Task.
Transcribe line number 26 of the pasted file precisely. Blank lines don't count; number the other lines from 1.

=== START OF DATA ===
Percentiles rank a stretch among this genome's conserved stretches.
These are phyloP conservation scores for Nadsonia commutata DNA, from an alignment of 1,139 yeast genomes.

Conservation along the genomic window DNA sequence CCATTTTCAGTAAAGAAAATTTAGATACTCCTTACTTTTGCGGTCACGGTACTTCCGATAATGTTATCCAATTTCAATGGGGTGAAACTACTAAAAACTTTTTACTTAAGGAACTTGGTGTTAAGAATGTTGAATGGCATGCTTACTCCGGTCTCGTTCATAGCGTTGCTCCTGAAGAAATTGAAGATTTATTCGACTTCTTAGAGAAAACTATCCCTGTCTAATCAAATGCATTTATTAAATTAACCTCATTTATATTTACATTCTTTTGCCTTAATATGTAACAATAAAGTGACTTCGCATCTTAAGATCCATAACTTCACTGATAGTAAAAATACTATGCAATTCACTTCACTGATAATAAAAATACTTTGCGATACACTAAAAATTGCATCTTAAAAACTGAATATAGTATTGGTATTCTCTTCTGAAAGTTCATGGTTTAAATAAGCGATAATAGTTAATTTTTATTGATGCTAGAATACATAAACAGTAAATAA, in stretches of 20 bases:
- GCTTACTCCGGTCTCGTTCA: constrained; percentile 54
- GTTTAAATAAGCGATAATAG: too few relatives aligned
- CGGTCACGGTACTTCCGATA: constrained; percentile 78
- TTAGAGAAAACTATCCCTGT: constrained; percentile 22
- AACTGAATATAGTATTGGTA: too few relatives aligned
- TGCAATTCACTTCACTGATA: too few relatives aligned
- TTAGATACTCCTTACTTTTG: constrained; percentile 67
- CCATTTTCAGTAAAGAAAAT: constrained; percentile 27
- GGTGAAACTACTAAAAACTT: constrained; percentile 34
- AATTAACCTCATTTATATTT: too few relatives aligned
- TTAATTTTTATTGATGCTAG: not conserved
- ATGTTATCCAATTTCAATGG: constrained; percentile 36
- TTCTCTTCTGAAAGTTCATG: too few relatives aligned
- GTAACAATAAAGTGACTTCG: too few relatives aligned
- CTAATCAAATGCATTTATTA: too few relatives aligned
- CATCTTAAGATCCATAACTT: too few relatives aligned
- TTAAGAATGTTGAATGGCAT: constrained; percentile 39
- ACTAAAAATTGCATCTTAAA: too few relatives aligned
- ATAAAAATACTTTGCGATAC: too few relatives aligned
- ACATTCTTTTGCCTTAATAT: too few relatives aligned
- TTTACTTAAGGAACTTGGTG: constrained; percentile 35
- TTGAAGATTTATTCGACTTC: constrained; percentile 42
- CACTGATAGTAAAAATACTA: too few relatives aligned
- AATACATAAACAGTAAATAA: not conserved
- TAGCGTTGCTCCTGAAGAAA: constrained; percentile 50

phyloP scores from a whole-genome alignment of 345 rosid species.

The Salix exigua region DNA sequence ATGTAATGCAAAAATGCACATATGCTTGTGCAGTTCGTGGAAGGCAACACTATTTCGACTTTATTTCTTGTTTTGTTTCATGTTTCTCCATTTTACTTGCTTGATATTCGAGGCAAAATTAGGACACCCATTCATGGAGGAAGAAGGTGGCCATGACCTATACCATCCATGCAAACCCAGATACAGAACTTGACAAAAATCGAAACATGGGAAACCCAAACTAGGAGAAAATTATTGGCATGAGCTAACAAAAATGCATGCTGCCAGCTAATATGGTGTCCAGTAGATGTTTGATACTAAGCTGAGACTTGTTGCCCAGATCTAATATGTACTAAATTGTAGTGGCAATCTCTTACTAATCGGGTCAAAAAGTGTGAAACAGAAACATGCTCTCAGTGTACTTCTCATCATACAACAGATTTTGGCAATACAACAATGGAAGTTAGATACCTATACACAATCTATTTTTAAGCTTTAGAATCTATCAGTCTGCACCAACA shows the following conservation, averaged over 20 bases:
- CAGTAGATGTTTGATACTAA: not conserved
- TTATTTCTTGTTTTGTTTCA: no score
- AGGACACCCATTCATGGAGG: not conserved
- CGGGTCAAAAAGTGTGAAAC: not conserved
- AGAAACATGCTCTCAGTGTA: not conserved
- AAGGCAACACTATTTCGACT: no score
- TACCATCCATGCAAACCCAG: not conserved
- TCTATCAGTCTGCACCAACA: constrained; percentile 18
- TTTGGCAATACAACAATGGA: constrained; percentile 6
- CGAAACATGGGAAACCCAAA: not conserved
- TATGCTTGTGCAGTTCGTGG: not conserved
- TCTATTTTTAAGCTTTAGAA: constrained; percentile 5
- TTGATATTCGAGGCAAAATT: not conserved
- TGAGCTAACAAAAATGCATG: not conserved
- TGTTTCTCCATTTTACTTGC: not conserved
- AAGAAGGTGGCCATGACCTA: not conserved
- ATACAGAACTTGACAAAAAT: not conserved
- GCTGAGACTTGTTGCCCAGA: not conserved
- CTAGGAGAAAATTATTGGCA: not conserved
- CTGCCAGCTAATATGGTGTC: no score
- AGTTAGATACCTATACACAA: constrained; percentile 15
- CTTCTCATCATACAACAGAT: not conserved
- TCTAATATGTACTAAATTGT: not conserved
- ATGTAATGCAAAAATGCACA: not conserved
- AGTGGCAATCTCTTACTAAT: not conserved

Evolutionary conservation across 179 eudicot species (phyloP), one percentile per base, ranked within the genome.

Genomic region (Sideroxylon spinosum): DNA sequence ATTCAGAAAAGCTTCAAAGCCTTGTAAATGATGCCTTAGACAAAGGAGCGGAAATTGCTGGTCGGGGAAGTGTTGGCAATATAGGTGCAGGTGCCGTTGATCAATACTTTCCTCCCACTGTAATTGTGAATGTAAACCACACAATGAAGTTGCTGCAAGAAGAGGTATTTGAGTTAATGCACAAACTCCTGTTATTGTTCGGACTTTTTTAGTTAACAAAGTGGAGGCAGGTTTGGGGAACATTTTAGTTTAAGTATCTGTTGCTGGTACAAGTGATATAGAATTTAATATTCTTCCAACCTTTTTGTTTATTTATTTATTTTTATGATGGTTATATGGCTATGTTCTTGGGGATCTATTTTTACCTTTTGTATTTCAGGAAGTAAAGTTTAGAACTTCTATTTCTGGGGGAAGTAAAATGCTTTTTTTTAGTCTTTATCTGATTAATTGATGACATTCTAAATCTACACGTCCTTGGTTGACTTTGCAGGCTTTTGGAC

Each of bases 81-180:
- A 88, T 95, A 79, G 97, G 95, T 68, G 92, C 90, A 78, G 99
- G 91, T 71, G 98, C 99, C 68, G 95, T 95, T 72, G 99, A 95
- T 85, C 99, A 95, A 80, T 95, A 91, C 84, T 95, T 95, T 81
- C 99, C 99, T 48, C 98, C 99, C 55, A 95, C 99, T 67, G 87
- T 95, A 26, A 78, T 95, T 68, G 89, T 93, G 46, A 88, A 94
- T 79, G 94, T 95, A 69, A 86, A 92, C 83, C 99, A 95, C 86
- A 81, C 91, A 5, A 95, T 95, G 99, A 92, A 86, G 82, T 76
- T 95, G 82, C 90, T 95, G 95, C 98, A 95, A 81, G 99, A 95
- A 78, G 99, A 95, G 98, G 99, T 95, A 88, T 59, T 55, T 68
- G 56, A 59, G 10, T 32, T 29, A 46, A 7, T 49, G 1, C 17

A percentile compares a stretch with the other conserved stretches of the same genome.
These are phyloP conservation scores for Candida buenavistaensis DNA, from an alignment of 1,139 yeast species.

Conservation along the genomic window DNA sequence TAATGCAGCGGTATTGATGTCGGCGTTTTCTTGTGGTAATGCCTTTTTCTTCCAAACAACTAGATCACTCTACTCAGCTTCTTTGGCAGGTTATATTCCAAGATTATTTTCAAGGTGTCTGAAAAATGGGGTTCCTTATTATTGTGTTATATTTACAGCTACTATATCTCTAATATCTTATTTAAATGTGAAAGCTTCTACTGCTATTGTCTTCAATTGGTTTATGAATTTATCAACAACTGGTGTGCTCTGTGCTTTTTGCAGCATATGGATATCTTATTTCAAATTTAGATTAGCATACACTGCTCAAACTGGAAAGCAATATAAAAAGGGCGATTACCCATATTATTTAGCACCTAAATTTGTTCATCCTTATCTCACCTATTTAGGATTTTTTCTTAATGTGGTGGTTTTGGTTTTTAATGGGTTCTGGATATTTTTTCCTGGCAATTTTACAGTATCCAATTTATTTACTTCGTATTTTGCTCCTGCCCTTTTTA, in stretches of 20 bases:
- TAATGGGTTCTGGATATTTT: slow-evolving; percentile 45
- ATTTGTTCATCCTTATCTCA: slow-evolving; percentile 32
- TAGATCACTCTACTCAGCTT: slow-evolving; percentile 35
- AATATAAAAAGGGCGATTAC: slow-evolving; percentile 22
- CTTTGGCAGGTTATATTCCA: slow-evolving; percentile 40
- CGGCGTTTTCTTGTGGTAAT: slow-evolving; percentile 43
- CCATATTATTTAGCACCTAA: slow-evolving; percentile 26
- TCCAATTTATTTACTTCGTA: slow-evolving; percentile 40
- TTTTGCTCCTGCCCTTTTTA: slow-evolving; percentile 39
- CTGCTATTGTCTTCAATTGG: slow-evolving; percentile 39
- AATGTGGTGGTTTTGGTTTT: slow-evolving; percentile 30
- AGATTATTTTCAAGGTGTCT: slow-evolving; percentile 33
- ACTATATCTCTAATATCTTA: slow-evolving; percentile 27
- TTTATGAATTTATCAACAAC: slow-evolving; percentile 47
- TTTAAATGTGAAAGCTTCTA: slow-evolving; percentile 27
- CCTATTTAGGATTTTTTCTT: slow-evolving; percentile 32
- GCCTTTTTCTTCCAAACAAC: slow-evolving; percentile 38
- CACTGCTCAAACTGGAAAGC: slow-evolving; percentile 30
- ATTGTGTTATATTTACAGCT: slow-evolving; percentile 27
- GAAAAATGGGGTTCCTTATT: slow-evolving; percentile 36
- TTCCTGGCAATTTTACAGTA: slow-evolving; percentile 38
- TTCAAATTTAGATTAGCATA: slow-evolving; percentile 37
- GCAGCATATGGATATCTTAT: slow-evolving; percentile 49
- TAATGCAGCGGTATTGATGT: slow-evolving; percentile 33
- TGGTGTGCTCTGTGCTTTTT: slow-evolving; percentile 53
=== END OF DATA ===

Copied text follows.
- CACTGATAGTAAAAATACTA: too few relatives aligned